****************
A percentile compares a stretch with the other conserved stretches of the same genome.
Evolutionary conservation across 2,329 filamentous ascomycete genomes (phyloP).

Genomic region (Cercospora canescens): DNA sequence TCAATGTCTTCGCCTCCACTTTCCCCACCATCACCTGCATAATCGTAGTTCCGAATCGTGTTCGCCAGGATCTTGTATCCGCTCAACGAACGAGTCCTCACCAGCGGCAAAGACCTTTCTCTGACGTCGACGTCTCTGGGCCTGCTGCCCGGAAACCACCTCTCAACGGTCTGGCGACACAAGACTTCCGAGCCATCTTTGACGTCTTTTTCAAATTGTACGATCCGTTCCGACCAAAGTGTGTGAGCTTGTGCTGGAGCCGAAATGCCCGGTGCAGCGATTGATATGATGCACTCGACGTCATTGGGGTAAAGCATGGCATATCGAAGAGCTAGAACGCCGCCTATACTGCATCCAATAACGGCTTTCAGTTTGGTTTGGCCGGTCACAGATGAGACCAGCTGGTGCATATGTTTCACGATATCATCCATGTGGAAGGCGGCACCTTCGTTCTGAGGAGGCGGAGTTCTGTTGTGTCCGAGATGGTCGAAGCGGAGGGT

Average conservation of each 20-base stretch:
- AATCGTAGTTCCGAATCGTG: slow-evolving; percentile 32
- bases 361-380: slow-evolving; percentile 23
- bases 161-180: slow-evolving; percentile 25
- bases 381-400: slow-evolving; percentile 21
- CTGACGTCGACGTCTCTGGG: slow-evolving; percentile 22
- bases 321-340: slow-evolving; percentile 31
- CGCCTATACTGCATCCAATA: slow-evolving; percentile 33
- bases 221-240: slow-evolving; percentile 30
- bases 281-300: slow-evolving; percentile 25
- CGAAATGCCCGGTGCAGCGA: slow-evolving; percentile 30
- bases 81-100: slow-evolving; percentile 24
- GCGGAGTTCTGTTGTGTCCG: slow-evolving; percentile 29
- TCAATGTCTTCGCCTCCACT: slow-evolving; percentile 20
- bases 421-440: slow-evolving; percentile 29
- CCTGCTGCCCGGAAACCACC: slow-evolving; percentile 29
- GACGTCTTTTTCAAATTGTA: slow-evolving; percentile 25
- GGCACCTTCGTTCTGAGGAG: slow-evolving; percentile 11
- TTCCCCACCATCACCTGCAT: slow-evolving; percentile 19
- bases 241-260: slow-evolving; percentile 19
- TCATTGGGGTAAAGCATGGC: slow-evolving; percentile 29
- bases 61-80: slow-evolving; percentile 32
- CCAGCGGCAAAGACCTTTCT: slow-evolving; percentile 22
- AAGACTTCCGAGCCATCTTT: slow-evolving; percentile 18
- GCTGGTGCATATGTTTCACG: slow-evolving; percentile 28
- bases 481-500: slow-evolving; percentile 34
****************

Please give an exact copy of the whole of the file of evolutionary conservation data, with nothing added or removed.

A percentile compares a stretch with the other conserved stretches of the same genome.
Evolutionary conservation across 2,329 filamentous ascomycete genomes (phyloP).

Genomic region (Cercospora canescens): DNA sequence TCAATGTCTTCGCCTCCACTTTCCCCACCATCACCTGCATAATCGTAGTTCCGAATCGTGTTCGCCAGGATCTTGTATCCGCTCAACGAACGAGTCCTCACCAGCGGCAAAGACCTTTCTCTGACGTCGACGTCTCTGGGCCTGCTGCCCGGAAACCACCTCTCAACGGTCTGGCGACACAAGACTTCCGAGCCATCTTTGACGTCTTTTTCAAATTGTACGATCCGTTCCGACCAAAGTGTGTGAGCTTGTGCTGGAGCCGAAATGCCCGGTGCAGCGATTGATATGATGCACTCGACGTCATTGGGGTAAAGCATGGCATATCGAAGAGCTAGAACGCCGCCTATACTGCATCCAATAACGGCTTTCAGTTTGGTTTGGCCGGTCACAGATGAGACCAGCTGGTGCATATGTTTCACGATATCATCCATGTGGAAGGCGGCACCTTCGTTCTGAGGAGGCGGAGTTCTGTTGTGTCCGAGATGGTCGAAGCGGAGGGT

Average conservation of each 20-base stretch:
- AATCGTAGTTCCGAATCGTG: slow-evolving; percentile 32
- bases 361-380: slow-evolving; percentile 23
- bases 161-180: slow-evolving; percentile 25
- bases 381-400: slow-evolving; percentile 21
- CTGACGTCGACGTCTCTGGG: slow-evolving; percentile 22
- bases 321-340: slow-evolving; percentile 31
- CGCCTATACTGCATCCAATA: slow-evolving; percentile 33
- bases 221-240: slow-evolving; percentile 30
- bases 281-300: slow-evolving; percentile 25
- CGAAATGCCCGGTGCAGCGA: slow-evolving; percentile 30
- bases 81-100: slow-evolving; percentile 24
- GCGGAGTTCTGTTGTGTCCG: slow-evolving; percentile 29
- TCAATGTCTTCGCCTCCACT: slow-evolving; percentile 20
- bases 421-440: slow-evolving; percentile 29
- CCTGCTGCCCGGAAACCACC: slow-evolving; percentile 29
- GACGTCTTTTTCAAATTGTA: slow-evolving; percentile 25
- GGCACCTTCGTTCTGAGGAG: slow-evolving; percentile 11
- TTCCCCACCATCACCTGCAT: slow-evolving; percentile 19
- bases 241-260: slow-evolving; percentile 19
- TCATTGGGGTAAAGCATGGC: slow-evolving; percentile 29
- bases 61-80: slow-evolving; percentile 32
- CCAGCGGCAAAGACCTTTCT: slow-evolving; percentile 22
- AAGACTTCCGAGCCATCTTT: slow-evolving; percentile 18
- GCTGGTGCATATGTTTCACG: slow-evolving; percentile 28
- bases 481-500: slow-evolving; percentile 34